If banks refuse to play ball the govt has a plan ‘B’ that the banks won’t like
The Royal Monetary Authority (RMA) will be meeting with the Financial Institutions Association of Bhutan (FIAB) on 13th July and the main agenda will be on discussing ways to reduce loan interest rates.
The outcome of that meeting will basically decide or point to if banks will be willing to reduce their loan interest rates.
The RMA will be pitching many things, but the key will be a modified base rate system that will reduce the base rate considerably for the banks, and it may no longer even be called the base rate.
Base rate is the rate below which banks cannot lend and it was formulated on the higher end by the RMA in 2012 at the height of the rupee crisis to discourage lending and reduce imports.
After the base rate was brought in 2012 there was a noticeable spike in the loans interest rates from 2013 onwards. Just in the housing loans available at an average of 10 to 13 percent in 2012 it went up to 12.73 to 14.63 percent in 2013 and settled higher at 13 to 15.25 percent in 2015.
The basic math by the RMA in consultation with the Ministry of Finance is that once base rates are reduced considerably it would also encourage banks to reduce loan interest rates. Their calculation is based on the fact that banks themselves don’t want the base rate system as it also hampers their banking activities.
However, it may not be as simple as that as explained by the FIAB head and Bhutan National Bank (BNB) Managing Director Kipchu Tshering.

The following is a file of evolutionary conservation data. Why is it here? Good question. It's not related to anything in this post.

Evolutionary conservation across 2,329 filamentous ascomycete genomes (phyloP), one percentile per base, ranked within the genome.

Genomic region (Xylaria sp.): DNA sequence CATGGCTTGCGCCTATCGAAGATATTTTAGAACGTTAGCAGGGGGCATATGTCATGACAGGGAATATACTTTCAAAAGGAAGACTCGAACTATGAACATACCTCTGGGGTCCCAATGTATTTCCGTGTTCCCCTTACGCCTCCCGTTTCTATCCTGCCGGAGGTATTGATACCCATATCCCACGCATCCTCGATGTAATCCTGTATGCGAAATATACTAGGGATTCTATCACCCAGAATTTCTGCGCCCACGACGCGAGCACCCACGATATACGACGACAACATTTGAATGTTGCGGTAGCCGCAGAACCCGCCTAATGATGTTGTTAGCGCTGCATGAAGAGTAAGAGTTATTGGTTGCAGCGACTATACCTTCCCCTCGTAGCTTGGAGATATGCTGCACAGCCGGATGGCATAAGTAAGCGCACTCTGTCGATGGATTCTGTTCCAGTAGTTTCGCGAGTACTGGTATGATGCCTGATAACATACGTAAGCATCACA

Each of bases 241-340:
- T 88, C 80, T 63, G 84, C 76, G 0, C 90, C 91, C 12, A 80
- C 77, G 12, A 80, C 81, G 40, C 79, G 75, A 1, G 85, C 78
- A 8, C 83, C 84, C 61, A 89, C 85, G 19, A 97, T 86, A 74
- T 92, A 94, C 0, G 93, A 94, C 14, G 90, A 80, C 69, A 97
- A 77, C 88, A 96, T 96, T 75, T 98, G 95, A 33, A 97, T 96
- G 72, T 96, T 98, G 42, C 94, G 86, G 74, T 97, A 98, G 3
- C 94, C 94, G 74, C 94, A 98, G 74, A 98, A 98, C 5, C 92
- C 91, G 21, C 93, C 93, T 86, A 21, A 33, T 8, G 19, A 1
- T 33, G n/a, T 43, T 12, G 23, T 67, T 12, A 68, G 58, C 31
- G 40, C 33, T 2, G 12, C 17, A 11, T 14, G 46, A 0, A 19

He said, “The base rate of 2012 pushed up loan interest rates but it will now be quite difficult to push them down. We are open to discussion but not drastic changes.”
The FIAB head explained that the key issue was the demand and supply in the market saying that even at higher interest rates people still came forward for the loans. Giving the example of his own bank he said that BNB had already lent out most of its money.
He said that the bank that had the highest amount of money is the Bank of Bhutan but even that would be mopped up to quite an extent in buying the Nu 5.5 bn worth of Treasury bills being sold by the RMA on behalf of the Finance Ministry.
Other financial institutions like National Pension and Provident Fund do have money lying around but they are not active lenders like the banks.
In short, since the banks are already seeing the market principle of demand and supply favoring them there is no pressing incentive to lower interest rates and even if they do, it would not be by much.
However, the banks may be in for an unpleasant surprise if they do not agree to cooperate or play ball. The senior government official said that if the banks do not see reason despite the base rate changes by the RMA then there is another more painful option for the government. That is using financial institutions owned and controlled by it to offer lower interest rate loans thereby forcing other competing banks to do the same.
There is precedence in the distant past when housing loan rates were going through the roof. At that time the National Pension and Provident Fund (NPPF) brought down housing loans to around 10 percent forcing banks to follow suit.
The government currently has control over not only over the NPPF but also the Bhutan Development Bank which is a State Owned Enterprise (SOE) under the Finance Ministry. In addition to using the considerable financial muscle of these two organizations the senior official said that the government through DHI could also encourage Bank of Bhutan to lower loan interest rates.